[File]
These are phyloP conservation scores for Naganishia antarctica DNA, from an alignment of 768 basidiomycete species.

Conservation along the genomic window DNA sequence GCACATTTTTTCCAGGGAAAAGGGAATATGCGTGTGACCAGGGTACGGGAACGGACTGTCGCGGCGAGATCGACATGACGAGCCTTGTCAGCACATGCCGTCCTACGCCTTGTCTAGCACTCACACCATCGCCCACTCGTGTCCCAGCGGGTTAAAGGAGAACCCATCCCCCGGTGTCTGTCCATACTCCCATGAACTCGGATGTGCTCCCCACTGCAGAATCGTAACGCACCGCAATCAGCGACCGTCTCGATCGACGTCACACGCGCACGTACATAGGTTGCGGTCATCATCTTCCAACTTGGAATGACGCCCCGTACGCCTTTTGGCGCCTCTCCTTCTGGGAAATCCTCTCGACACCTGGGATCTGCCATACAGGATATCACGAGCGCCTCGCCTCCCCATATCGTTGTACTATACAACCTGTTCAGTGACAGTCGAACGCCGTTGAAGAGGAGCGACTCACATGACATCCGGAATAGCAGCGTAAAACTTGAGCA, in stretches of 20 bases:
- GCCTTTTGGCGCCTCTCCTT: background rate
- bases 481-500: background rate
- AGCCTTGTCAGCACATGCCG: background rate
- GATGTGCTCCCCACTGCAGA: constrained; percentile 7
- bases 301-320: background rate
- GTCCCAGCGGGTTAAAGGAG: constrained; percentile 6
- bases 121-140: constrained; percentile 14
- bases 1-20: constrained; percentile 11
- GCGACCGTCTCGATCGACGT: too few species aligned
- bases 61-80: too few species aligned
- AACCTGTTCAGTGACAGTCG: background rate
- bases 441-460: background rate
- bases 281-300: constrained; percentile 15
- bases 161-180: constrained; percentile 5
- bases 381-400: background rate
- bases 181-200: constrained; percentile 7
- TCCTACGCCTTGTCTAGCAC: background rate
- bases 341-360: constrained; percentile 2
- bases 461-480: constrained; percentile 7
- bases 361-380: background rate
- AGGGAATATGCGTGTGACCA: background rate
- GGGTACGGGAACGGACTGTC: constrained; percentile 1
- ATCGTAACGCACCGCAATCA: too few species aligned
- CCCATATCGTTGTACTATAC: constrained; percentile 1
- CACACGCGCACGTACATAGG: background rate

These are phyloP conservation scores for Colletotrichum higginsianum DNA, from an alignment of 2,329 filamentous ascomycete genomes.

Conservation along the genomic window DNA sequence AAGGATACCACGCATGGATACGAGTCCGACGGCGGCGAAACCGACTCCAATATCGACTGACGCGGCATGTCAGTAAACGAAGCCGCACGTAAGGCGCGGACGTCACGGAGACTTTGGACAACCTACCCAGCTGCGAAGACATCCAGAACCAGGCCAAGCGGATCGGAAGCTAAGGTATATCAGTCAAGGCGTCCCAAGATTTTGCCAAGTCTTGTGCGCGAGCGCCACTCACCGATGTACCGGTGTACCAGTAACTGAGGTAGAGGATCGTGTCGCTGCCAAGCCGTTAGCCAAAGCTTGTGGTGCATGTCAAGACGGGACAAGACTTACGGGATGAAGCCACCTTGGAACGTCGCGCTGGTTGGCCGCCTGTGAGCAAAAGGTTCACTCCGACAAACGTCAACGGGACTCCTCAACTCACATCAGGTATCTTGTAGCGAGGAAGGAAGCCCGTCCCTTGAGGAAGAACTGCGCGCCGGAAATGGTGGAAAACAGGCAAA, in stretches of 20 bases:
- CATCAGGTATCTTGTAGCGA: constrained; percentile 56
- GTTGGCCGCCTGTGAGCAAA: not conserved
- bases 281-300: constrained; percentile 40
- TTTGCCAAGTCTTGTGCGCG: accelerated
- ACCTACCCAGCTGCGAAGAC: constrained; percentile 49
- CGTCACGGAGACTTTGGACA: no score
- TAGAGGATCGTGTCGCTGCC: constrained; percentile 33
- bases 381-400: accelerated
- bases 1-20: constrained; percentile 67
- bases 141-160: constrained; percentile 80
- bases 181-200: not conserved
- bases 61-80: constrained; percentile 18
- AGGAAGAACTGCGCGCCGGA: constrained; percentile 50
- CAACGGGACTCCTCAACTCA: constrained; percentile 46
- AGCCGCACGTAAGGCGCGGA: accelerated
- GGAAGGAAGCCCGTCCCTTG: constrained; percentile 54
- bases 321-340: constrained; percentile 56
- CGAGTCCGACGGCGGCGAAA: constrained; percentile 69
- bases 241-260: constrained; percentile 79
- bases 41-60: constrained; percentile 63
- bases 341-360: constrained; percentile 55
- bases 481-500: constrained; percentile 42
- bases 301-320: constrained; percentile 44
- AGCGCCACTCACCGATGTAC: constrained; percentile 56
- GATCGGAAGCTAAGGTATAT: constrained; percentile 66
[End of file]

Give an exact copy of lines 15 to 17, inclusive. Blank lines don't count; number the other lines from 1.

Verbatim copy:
- bases 281-300: constrained; percentile 15
- bases 161-180: constrained; percentile 5
- bases 381-400: background rate